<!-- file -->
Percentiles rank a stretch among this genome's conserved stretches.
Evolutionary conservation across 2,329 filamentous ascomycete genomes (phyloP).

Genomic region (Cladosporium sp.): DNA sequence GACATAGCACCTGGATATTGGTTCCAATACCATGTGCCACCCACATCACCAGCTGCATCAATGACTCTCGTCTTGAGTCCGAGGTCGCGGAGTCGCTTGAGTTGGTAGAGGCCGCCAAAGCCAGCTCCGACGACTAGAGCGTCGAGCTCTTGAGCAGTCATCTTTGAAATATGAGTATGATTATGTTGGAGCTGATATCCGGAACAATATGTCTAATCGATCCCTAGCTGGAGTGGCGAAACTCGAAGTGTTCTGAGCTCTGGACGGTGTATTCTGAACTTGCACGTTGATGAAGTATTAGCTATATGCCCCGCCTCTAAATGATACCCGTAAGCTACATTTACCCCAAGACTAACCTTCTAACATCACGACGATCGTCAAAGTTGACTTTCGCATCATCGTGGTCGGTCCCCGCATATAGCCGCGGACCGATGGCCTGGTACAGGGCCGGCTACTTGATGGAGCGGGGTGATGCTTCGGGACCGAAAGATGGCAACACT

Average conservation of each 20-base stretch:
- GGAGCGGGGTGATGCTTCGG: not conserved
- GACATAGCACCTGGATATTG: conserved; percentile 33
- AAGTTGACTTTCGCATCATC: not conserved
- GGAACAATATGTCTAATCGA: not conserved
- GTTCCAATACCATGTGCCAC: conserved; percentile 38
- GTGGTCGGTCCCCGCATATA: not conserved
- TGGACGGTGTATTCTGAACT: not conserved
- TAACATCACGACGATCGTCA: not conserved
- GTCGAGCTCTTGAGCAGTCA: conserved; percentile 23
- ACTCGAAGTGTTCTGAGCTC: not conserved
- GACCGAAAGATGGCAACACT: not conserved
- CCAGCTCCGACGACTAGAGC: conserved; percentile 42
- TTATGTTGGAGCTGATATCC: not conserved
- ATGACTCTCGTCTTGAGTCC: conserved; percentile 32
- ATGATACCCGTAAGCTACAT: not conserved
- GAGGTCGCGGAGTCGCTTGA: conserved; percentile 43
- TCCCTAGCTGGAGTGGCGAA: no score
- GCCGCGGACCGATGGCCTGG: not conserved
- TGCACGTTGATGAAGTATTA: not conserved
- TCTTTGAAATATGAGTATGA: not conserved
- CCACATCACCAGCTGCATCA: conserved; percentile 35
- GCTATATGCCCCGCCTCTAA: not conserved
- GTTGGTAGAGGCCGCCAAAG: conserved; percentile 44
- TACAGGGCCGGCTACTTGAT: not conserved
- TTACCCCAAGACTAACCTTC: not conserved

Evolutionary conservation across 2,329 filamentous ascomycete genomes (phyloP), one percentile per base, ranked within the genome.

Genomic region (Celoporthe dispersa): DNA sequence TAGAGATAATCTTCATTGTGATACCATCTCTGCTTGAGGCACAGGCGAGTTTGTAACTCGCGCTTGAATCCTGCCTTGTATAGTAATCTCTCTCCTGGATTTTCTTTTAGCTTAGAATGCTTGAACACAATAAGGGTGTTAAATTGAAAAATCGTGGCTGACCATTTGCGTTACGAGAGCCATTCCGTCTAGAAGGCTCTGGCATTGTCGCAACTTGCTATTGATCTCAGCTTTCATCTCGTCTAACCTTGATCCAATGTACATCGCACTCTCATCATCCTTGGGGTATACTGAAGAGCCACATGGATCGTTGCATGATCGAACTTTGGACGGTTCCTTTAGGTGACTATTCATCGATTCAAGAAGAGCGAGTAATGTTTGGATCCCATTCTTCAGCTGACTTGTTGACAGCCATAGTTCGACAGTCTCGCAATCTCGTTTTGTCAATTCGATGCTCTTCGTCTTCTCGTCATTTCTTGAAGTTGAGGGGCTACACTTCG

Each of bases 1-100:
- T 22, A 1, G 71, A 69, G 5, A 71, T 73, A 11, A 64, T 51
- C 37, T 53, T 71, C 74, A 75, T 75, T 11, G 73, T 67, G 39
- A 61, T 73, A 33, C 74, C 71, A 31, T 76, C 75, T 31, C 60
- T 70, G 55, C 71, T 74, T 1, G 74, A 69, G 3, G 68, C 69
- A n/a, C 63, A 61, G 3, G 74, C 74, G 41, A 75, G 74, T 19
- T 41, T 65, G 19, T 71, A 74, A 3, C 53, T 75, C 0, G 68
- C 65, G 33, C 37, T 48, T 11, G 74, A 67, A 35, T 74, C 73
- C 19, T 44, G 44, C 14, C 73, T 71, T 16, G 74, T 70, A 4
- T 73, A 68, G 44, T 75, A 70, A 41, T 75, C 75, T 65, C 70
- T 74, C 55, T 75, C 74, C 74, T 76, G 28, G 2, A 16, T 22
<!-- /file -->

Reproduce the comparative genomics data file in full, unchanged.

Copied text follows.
Percentiles rank a stretch among this genome's conserved stretches.
Evolutionary conservation across 2,329 filamentous ascomycete genomes (phyloP).

Genomic region (Cladosporium sp.): DNA sequence GACATAGCACCTGGATATTGGTTCCAATACCATGTGCCACCCACATCACCAGCTGCATCAATGACTCTCGTCTTGAGTCCGAGGTCGCGGAGTCGCTTGAGTTGGTAGAGGCCGCCAAAGCCAGCTCCGACGACTAGAGCGTCGAGCTCTTGAGCAGTCATCTTTGAAATATGAGTATGATTATGTTGGAGCTGATATCCGGAACAATATGTCTAATCGATCCCTAGCTGGAGTGGCGAAACTCGAAGTGTTCTGAGCTCTGGACGGTGTATTCTGAACTTGCACGTTGATGAAGTATTAGCTATATGCCCCGCCTCTAAATGATACCCGTAAGCTACATTTACCCCAAGACTAACCTTCTAACATCACGACGATCGTCAAAGTTGACTTTCGCATCATCGTGGTCGGTCCCCGCATATAGCCGCGGACCGATGGCCTGGTACAGGGCCGGCTACTTGATGGAGCGGGGTGATGCTTCGGGACCGAAAGATGGCAACACT

Average conservation of each 20-base stretch:
- GGAGCGGGGTGATGCTTCGG: not conserved
- GACATAGCACCTGGATATTG: conserved; percentile 33
- AAGTTGACTTTCGCATCATC: not conserved
- GGAACAATATGTCTAATCGA: not conserved
- GTTCCAATACCATGTGCCAC: conserved; percentile 38
- GTGGTCGGTCCCCGCATATA: not conserved
- TGGACGGTGTATTCTGAACT: not conserved
- TAACATCACGACGATCGTCA: not conserved
- GTCGAGCTCTTGAGCAGTCA: conserved; percentile 23
- ACTCGAAGTGTTCTGAGCTC: not conserved
- GACCGAAAGATGGCAACACT: not conserved
- CCAGCTCCGACGACTAGAGC: conserved; percentile 42
- TTATGTTGGAGCTGATATCC: not conserved
- ATGACTCTCGTCTTGAGTCC: conserved; percentile 32
- ATGATACCCGTAAGCTACAT: not conserved
- GAGGTCGCGGAGTCGCTTGA: conserved; percentile 43
- TCCCTAGCTGGAGTGGCGAA: no score
- GCCGCGGACCGATGGCCTGG: not conserved
- TGCACGTTGATGAAGTATTA: not conserved
- TCTTTGAAATATGAGTATGA: not conserved
- CCACATCACCAGCTGCATCA: conserved; percentile 35
- GCTATATGCCCCGCCTCTAA: not conserved
- GTTGGTAGAGGCCGCCAAAG: conserved; percentile 44
- TACAGGGCCGGCTACTTGAT: not conserved
- TTACCCCAAGACTAACCTTC: not conserved

Evolutionary conservation across 2,329 filamentous ascomycete genomes (phyloP), one percentile per base, ranked within the genome.

Genomic region (Celoporthe dispersa): DNA sequence TAGAGATAATCTTCATTGTGATACCATCTCTGCTTGAGGCACAGGCGAGTTTGTAACTCGCGCTTGAATCCTGCCTTGTATAGTAATCTCTCTCCTGGATTTTCTTTTAGCTTAGAATGCTTGAACACAATAAGGGTGTTAAATTGAAAAATCGTGGCTGACCATTTGCGTTACGAGAGCCATTCCGTCTAGAAGGCTCTGGCATTGTCGCAACTTGCTATTGATCTCAGCTTTCATCTCGTCTAACCTTGATCCAATGTACATCGCACTCTCATCATCCTTGGGGTATACTGAAGAGCCACATGGATCGTTGCATGATCGAACTTTGGACGGTTCCTTTAGGTGACTATTCATCGATTCAAGAAGAGCGAGTAATGTTTGGATCCCATTCTTCAGCTGACTTGTTGACAGCCATAGTTCGACAGTCTCGCAATCTCGTTTTGTCAATTCGATGCTCTTCGTCTTCTCGTCATTTCTTGAAGTTGAGGGGCTACACTTCG

Each of bases 1-100:
- T 22, A 1, G 71, A 69, G 5, A 71, T 73, A 11, A 64, T 51
- C 37, T 53, T 71, C 74, A 75, T 75, T 11, G 73, T 67, G 39
- A 61, T 73, A 33, C 74, C 71, A 31, T 76, C 75, T 31, C 60
- T 70, G 55, C 71, T 74, T 1, G 74, A 69, G 3, G 68, C 69
- A n/a, C 63, A 61, G 3, G 74, C 74, G 41, A 75, G 74, T 19
- T 41, T 65, G 19, T 71, A 74, A 3, C 53, T 75, C 0, G 68
- C 65, G 33, C 37, T 48, T 11, G 74, A 67, A 35, T 74, C 73
- C 19, T 44, G 44, C 14, C 73, T 71, T 16, G 74, T 70, A 4
- T 73, A 68, G 44, T 75, A 70, A 41, T 75, C 75, T 65, C 70
- T 74, C 55, T 75, C 74, C 74, T 76, G 28, G 2, A 16, T 22